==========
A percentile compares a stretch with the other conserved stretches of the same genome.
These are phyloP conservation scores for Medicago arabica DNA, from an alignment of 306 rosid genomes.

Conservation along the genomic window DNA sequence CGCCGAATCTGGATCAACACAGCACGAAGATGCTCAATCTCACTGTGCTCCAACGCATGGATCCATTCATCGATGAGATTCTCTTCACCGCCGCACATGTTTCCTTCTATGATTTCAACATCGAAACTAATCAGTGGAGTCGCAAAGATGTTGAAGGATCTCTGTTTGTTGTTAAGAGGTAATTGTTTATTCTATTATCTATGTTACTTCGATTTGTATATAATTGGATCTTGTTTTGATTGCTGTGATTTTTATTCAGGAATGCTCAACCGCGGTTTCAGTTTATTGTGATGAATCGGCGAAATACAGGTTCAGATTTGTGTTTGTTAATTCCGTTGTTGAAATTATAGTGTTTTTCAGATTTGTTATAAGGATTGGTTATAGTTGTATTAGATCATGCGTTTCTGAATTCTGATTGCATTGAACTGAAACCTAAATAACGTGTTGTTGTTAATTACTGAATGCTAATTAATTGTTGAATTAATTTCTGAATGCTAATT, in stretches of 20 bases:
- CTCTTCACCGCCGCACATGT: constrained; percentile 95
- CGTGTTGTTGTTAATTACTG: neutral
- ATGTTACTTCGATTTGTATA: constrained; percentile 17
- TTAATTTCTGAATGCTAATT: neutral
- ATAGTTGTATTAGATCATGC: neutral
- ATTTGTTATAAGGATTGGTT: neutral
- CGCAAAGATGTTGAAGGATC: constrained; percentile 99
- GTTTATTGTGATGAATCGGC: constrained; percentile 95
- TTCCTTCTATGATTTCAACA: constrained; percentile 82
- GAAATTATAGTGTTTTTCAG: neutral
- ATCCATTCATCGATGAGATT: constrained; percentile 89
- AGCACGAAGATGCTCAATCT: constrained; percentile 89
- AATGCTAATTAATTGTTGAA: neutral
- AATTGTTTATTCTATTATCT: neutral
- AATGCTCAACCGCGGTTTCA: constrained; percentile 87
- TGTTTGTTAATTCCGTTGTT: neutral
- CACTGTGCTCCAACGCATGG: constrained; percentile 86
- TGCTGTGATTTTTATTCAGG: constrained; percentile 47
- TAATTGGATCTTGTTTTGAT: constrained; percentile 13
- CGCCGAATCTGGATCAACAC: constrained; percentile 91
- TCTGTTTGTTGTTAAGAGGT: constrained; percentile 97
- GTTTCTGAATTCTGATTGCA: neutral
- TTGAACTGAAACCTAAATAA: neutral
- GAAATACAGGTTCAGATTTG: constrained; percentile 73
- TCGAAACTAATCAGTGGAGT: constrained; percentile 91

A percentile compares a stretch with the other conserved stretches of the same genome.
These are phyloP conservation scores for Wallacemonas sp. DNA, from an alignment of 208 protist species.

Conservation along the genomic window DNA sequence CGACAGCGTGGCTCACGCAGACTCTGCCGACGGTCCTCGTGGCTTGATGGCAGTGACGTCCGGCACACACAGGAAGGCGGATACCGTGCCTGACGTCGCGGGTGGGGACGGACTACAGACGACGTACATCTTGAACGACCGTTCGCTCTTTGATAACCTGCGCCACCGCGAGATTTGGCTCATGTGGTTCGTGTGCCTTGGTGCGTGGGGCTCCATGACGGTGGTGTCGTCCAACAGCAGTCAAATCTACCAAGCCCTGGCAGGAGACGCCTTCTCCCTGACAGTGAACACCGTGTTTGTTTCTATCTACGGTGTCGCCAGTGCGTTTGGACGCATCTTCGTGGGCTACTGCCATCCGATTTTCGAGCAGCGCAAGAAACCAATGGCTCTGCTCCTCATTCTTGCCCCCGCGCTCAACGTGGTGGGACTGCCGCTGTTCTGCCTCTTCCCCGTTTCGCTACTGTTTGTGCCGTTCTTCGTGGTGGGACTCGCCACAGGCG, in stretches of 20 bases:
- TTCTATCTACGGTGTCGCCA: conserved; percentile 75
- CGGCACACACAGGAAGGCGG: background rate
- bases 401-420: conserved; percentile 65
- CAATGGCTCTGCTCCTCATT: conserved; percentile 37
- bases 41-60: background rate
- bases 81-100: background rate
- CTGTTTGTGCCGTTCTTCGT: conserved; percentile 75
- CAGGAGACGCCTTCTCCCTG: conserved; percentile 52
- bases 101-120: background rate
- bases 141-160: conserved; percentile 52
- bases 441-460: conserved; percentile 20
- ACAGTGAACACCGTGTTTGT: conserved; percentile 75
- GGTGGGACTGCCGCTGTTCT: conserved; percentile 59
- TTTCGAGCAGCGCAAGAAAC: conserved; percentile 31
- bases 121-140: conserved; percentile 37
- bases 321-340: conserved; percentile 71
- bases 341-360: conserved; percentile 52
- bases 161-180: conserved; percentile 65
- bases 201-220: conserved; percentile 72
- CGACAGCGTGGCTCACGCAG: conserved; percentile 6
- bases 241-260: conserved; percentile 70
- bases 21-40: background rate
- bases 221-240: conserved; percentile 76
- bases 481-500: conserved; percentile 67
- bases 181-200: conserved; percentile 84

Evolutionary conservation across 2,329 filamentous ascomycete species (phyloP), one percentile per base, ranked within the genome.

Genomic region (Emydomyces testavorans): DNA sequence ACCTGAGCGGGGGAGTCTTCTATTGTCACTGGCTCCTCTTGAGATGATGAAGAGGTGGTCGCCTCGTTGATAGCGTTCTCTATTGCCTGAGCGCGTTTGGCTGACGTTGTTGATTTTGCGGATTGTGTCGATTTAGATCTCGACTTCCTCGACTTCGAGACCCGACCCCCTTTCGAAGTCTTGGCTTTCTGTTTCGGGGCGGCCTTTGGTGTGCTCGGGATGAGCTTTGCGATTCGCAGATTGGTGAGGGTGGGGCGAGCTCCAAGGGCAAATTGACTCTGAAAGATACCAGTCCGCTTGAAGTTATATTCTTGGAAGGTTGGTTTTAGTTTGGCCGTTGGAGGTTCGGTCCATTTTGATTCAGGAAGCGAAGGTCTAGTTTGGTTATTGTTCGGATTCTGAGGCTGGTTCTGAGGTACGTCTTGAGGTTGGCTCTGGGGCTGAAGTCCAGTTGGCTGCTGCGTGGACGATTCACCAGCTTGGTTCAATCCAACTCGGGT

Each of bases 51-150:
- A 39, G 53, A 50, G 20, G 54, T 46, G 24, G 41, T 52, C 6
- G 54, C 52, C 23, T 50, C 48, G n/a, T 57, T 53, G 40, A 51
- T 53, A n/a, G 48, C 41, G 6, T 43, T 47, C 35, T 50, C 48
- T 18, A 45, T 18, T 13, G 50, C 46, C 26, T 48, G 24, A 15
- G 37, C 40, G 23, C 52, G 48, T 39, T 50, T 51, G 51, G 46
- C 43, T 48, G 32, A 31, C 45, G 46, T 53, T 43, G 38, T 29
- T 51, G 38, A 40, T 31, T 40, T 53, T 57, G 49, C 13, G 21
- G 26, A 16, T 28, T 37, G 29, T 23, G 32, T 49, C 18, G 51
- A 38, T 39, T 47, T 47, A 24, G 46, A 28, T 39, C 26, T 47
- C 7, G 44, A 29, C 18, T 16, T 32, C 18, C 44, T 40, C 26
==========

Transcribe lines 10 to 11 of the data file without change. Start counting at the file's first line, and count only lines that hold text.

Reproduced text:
- CGCAAAGATGTTGAAGGATC: constrained; percentile 99
- GTTTATTGTGATGAATCGGC: constrained; percentile 95